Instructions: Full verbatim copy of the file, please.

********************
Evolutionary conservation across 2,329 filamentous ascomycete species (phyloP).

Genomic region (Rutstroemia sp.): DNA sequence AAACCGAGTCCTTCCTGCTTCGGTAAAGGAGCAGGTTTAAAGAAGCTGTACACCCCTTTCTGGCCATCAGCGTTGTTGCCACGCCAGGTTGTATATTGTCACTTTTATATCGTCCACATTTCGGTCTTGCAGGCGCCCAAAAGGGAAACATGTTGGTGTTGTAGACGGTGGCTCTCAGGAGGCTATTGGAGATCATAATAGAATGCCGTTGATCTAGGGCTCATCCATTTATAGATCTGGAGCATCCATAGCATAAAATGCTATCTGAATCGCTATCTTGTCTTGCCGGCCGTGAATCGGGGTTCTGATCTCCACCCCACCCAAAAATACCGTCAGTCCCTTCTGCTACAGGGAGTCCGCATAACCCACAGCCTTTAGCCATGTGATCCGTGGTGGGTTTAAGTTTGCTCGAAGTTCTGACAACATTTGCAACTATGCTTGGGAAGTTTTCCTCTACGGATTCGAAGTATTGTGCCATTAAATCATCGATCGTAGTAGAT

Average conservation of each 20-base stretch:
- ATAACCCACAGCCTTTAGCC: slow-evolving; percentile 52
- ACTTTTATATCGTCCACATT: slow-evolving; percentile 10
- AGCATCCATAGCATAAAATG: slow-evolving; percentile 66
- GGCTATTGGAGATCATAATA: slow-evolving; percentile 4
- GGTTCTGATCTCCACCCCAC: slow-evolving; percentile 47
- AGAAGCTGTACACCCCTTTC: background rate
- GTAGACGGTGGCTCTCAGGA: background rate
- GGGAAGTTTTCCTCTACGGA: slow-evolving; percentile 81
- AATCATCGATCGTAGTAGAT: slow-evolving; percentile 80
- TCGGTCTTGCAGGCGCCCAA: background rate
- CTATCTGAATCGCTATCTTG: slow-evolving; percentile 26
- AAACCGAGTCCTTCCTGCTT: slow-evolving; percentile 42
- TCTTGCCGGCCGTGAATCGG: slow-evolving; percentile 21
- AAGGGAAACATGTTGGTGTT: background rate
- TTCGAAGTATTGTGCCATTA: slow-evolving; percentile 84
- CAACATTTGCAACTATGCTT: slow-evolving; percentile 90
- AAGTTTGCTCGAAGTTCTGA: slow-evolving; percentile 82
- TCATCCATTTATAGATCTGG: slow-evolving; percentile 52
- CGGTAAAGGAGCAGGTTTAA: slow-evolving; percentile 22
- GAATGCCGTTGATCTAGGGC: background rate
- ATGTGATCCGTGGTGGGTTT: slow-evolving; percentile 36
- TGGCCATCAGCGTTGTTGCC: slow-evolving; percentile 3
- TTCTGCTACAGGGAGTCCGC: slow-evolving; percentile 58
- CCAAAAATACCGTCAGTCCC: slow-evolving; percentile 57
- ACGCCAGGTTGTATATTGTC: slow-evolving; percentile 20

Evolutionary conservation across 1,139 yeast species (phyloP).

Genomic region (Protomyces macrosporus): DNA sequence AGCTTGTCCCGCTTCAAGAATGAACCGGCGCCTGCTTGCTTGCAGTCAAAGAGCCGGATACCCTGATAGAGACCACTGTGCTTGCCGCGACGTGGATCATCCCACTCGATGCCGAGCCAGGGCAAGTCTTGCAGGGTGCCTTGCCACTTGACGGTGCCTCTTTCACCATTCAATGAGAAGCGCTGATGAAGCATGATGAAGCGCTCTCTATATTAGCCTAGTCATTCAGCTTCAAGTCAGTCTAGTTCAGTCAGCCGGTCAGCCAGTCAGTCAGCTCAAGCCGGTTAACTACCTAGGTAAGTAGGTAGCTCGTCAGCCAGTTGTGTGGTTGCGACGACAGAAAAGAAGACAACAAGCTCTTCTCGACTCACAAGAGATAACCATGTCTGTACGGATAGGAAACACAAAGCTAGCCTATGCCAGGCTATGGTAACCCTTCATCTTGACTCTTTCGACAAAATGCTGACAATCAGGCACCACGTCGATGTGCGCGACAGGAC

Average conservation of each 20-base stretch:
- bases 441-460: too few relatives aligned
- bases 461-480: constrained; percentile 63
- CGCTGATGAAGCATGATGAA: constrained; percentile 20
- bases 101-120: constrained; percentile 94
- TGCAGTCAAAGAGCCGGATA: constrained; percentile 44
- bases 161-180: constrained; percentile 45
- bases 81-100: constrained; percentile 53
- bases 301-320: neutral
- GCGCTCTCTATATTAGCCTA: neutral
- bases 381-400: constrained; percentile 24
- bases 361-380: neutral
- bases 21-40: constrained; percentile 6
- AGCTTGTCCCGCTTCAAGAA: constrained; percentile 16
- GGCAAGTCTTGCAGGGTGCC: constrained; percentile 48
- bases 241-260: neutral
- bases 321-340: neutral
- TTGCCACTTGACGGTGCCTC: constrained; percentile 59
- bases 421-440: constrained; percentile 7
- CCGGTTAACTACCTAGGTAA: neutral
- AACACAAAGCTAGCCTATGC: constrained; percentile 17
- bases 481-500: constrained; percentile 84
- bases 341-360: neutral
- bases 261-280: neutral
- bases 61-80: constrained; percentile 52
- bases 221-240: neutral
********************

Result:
Evolutionary conservation across 2,329 filamentous ascomycete species (phyloP).

Genomic region (Rutstroemia sp.): DNA sequence AAACCGAGTCCTTCCTGCTTCGGTAAAGGAGCAGGTTTAAAGAAGCTGTACACCCCTTTCTGGCCATCAGCGTTGTTGCCACGCCAGGTTGTATATTGTCACTTTTATATCGTCCACATTTCGGTCTTGCAGGCGCCCAAAAGGGAAACATGTTGGTGTTGTAGACGGTGGCTCTCAGGAGGCTATTGGAGATCATAATAGAATGCCGTTGATCTAGGGCTCATCCATTTATAGATCTGGAGCATCCATAGCATAAAATGCTATCTGAATCGCTATCTTGTCTTGCCGGCCGTGAATCGGGGTTCTGATCTCCACCCCACCCAAAAATACCGTCAGTCCCTTCTGCTACAGGGAGTCCGCATAACCCACAGCCTTTAGCCATGTGATCCGTGGTGGGTTTAAGTTTGCTCGAAGTTCTGACAACATTTGCAACTATGCTTGGGAAGTTTTCCTCTACGGATTCGAAGTATTGTGCCATTAAATCATCGATCGTAGTAGAT

Average conservation of each 20-base stretch:
- ATAACCCACAGCCTTTAGCC: slow-evolving; percentile 52
- ACTTTTATATCGTCCACATT: slow-evolving; percentile 10
- AGCATCCATAGCATAAAATG: slow-evolving; percentile 66
- GGCTATTGGAGATCATAATA: slow-evolving; percentile 4
- GGTTCTGATCTCCACCCCAC: slow-evolving; percentile 47
- AGAAGCTGTACACCCCTTTC: background rate
- GTAGACGGTGGCTCTCAGGA: background rate
- GGGAAGTTTTCCTCTACGGA: slow-evolving; percentile 81
- AATCATCGATCGTAGTAGAT: slow-evolving; percentile 80
- TCGGTCTTGCAGGCGCCCAA: background rate
- CTATCTGAATCGCTATCTTG: slow-evolving; percentile 26
- AAACCGAGTCCTTCCTGCTT: slow-evolving; percentile 42
- TCTTGCCGGCCGTGAATCGG: slow-evolving; percentile 21
- AAGGGAAACATGTTGGTGTT: background rate
- TTCGAAGTATTGTGCCATTA: slow-evolving; percentile 84
- CAACATTTGCAACTATGCTT: slow-evolving; percentile 90
- AAGTTTGCTCGAAGTTCTGA: slow-evolving; percentile 82
- TCATCCATTTATAGATCTGG: slow-evolving; percentile 52
- CGGTAAAGGAGCAGGTTTAA: slow-evolving; percentile 22
- GAATGCCGTTGATCTAGGGC: background rate
- ATGTGATCCGTGGTGGGTTT: slow-evolving; percentile 36
- TGGCCATCAGCGTTGTTGCC: slow-evolving; percentile 3
- TTCTGCTACAGGGAGTCCGC: slow-evolving; percentile 58
- CCAAAAATACCGTCAGTCCC: slow-evolving; percentile 57
- ACGCCAGGTTGTATATTGTC: slow-evolving; percentile 20

Evolutionary conservation across 1,139 yeast species (phyloP).

Genomic region (Protomyces macrosporus): DNA sequence AGCTTGTCCCGCTTCAAGAATGAACCGGCGCCTGCTTGCTTGCAGTCAAAGAGCCGGATACCCTGATAGAGACCACTGTGCTTGCCGCGACGTGGATCATCCCACTCGATGCCGAGCCAGGGCAAGTCTTGCAGGGTGCCTTGCCACTTGACGGTGCCTCTTTCACCATTCAATGAGAAGCGCTGATGAAGCATGATGAAGCGCTCTCTATATTAGCCTAGTCATTCAGCTTCAAGTCAGTCTAGTTCAGTCAGCCGGTCAGCCAGTCAGTCAGCTCAAGCCGGTTAACTACCTAGGTAAGTAGGTAGCTCGTCAGCCAGTTGTGTGGTTGCGACGACAGAAAAGAAGACAACAAGCTCTTCTCGACTCACAAGAGATAACCATGTCTGTACGGATAGGAAACACAAAGCTAGCCTATGCCAGGCTATGGTAACCCTTCATCTTGACTCTTTCGACAAAATGCTGACAATCAGGCACCACGTCGATGTGCGCGACAGGAC

Average conservation of each 20-base stretch:
- bases 441-460: too few relatives aligned
- bases 461-480: constrained; percentile 63
- CGCTGATGAAGCATGATGAA: constrained; percentile 20
- bases 101-120: constrained; percentile 94
- TGCAGTCAAAGAGCCGGATA: constrained; percentile 44
- bases 161-180: constrained; percentile 45
- bases 81-100: constrained; percentile 53
- bases 301-320: neutral
- GCGCTCTCTATATTAGCCTA: neutral
- bases 381-400: constrained; percentile 24
- bases 361-380: neutral
- bases 21-40: constrained; percentile 6
- AGCTTGTCCCGCTTCAAGAA: constrained; percentile 16
- GGCAAGTCTTGCAGGGTGCC: constrained; percentile 48
- bases 241-260: neutral
- bases 321-340: neutral
- TTGCCACTTGACGGTGCCTC: constrained; percentile 59
- bases 421-440: constrained; percentile 7
- CCGGTTAACTACCTAGGTAA: neutral
- AACACAAAGCTAGCCTATGC: constrained; percentile 17
- bases 481-500: constrained; percentile 84
- bases 341-360: neutral
- bases 261-280: neutral
- bases 61-80: constrained; percentile 52
- bases 221-240: neutral